Well, I've got to go to bed now.

Robot Apocalypse, Economic Style

Over the last few weeks the latest humanoid robots out of Korea and Japan have been demoed, and they're getting more and more impressive in terms of fluidity of motion, natural intelligent behavior and problem solving, vision systems, and so on.

Now, even if you don't buy my “robot apocalypse” notion where humanity is literally destroyed and replaced by creations thousands of times more intelligent than us and unwilling to recognize our value (a la Skynet — I wish that was a Terminator link but it's not), the robot apocalypse will come.

It can not be stopped short of unimaginable levels of luddite terrorism.

By 2030, manufacturers are predicting that they will have enough robots with enough “skills” to be able to replace 50% of all jobs currently done by humans, with that number halving every few years. By 2050, virtually no job will be done by a human — after all, omnimobile robots are a snowballing scenario. Once they run the factories and the power production in some ways they could be said to be free. Even if the dates are wrong, the scenario is not.

The problem is, how do you transition from a capitalist system (which is what is producing these robots) to an egalitarian leisure society where everyone is happy and has what they want — you have to pass through an incredibly difficult period of escalating wealth disparity, and you have to assume that those “at the top” choose to allow those below them economically to rise up out of generosity. You also have to assume that splitting the assets of the earth equitably will be accepted by the “finders keepers” lot that currently enjoy those assets selfishly. Do you believe that Sheik Trump will give up his yacht so you and he can be equals? It's not as if there's enough ocean (or fuel) for billions of yachts.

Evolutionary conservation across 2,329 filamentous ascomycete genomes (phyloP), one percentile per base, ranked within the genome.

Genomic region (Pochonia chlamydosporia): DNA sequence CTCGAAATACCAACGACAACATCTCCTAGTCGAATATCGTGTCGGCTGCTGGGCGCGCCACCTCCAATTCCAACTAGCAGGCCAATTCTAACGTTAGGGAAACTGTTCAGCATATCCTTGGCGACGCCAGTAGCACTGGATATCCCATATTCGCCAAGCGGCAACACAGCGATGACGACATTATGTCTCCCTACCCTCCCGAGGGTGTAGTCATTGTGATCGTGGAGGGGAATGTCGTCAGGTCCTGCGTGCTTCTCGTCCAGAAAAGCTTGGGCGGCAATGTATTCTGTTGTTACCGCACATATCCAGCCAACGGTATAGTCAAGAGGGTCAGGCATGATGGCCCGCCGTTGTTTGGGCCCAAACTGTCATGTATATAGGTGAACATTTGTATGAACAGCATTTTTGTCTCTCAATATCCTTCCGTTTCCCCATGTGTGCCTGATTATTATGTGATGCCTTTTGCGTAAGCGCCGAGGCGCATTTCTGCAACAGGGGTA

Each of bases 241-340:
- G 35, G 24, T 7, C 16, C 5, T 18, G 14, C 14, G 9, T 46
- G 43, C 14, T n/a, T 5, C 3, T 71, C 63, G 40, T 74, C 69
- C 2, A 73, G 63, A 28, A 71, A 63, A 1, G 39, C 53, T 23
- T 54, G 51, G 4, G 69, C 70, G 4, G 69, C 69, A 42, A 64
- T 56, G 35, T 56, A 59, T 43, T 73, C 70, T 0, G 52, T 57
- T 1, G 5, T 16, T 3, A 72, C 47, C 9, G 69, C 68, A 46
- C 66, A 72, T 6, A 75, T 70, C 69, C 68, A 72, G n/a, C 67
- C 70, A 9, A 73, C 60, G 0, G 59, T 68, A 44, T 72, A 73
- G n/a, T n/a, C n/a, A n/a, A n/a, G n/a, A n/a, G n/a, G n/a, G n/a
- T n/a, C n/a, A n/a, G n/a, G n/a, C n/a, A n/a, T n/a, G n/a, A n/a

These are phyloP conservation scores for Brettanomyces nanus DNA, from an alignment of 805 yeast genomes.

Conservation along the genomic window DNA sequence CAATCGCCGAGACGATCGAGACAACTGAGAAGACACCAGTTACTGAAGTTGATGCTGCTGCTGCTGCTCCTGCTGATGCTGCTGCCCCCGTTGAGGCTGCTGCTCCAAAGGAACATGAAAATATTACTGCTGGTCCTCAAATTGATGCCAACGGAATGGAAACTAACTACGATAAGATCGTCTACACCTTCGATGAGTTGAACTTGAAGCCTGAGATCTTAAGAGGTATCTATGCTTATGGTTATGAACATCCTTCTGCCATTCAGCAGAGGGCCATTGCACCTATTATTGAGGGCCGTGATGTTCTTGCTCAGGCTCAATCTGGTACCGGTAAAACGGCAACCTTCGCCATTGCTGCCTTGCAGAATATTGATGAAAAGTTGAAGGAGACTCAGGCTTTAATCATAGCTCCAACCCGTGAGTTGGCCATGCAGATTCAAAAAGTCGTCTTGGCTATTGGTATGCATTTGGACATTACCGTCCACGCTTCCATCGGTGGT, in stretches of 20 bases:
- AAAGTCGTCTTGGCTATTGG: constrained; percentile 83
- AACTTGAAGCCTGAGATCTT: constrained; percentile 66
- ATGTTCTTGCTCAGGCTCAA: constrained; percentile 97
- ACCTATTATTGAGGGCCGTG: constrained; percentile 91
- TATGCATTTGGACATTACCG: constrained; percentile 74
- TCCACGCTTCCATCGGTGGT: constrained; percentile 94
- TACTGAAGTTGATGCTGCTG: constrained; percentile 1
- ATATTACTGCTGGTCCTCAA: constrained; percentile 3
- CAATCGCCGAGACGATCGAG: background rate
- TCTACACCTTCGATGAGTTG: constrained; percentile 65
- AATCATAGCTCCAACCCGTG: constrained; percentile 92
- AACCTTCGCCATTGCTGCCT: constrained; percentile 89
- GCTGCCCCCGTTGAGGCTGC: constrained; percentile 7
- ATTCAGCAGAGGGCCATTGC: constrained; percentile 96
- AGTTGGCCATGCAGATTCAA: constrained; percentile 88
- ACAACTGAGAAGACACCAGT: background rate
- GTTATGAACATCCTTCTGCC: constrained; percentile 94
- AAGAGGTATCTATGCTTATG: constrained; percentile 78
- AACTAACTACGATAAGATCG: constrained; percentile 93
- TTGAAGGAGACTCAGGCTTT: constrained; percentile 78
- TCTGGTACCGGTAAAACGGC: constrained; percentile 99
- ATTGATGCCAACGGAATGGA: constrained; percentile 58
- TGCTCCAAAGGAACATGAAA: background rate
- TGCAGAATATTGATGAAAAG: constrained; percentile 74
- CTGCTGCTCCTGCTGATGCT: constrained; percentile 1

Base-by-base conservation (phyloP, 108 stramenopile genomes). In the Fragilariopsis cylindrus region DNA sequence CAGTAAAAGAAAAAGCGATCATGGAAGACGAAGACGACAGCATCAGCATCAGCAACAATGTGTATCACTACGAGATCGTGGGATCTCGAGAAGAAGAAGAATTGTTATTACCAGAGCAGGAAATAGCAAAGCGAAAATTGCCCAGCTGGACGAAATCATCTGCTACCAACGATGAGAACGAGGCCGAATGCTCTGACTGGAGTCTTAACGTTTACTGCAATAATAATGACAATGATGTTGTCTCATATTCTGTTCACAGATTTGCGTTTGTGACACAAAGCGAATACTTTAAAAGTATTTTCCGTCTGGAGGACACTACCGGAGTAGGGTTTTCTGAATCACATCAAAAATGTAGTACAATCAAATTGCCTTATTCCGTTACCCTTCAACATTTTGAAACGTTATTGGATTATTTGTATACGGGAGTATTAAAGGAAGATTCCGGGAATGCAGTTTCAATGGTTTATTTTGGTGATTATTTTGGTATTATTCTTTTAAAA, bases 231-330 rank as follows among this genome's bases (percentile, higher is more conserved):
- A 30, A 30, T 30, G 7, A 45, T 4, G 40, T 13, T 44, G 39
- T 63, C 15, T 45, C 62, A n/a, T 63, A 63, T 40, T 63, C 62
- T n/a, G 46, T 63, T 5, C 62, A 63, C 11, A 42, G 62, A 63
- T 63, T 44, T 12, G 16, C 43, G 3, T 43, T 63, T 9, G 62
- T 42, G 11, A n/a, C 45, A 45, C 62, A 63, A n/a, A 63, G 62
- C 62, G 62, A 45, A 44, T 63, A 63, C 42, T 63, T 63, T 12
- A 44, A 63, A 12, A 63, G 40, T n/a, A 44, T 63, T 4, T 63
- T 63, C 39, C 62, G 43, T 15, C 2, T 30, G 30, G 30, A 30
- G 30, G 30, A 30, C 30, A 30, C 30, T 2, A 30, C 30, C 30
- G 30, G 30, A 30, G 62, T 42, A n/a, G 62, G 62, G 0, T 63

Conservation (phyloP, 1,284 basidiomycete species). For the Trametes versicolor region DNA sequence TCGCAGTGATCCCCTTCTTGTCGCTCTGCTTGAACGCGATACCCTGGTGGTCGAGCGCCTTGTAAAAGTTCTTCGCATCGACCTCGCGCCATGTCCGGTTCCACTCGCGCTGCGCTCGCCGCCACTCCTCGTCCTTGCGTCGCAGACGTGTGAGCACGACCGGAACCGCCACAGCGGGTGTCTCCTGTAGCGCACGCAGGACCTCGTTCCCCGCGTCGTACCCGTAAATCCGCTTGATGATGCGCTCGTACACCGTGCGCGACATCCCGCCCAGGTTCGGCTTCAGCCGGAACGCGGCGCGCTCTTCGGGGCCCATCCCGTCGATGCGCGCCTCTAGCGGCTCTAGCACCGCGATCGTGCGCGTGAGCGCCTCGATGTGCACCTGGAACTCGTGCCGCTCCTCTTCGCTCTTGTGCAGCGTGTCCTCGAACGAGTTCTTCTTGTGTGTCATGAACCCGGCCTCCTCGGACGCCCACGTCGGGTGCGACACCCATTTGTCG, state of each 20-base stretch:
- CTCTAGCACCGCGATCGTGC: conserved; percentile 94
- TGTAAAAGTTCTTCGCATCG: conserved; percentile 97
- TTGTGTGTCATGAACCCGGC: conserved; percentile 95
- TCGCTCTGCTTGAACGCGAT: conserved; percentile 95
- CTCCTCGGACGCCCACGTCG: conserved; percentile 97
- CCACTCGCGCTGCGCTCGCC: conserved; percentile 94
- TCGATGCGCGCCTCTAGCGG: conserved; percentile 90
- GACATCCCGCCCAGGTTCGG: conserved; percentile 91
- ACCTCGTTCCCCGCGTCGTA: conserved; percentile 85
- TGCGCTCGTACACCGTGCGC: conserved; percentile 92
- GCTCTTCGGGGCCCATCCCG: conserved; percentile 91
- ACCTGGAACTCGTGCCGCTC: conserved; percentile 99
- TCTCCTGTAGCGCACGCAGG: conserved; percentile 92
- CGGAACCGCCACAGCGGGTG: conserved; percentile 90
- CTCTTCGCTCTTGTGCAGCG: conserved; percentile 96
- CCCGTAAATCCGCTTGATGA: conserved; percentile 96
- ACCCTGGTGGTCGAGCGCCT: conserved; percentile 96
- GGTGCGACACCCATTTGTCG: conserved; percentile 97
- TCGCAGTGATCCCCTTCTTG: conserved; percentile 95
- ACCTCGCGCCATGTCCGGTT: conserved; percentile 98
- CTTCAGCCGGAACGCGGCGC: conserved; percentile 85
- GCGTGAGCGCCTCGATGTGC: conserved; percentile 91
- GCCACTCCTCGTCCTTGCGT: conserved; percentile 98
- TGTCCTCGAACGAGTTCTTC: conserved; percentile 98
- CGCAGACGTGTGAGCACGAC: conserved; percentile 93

Have you ever seen the rich so generous that they lower their own wealth? I've rarely seen a rich person or corporation give away money that didn't give them a tax break (thus in effect shifting the tax load to the poor, who can not do these tricks because they're not “financially big enough”). They give to take. So what do I believe will happen? Massive scale prostitution and a lot of soma. I believe it will be a long time before we can build a convincing simulacrum, so the only thing that the poor and middle classes will have of value to the ultrarich with armies of servant robots will be human flesh.

Don't worry, robot surgeons will give you a cosmetic overhaul so you can better service your rich master.

I've said it before and I'll say it again: there's a lot of honor in being a simple farmer.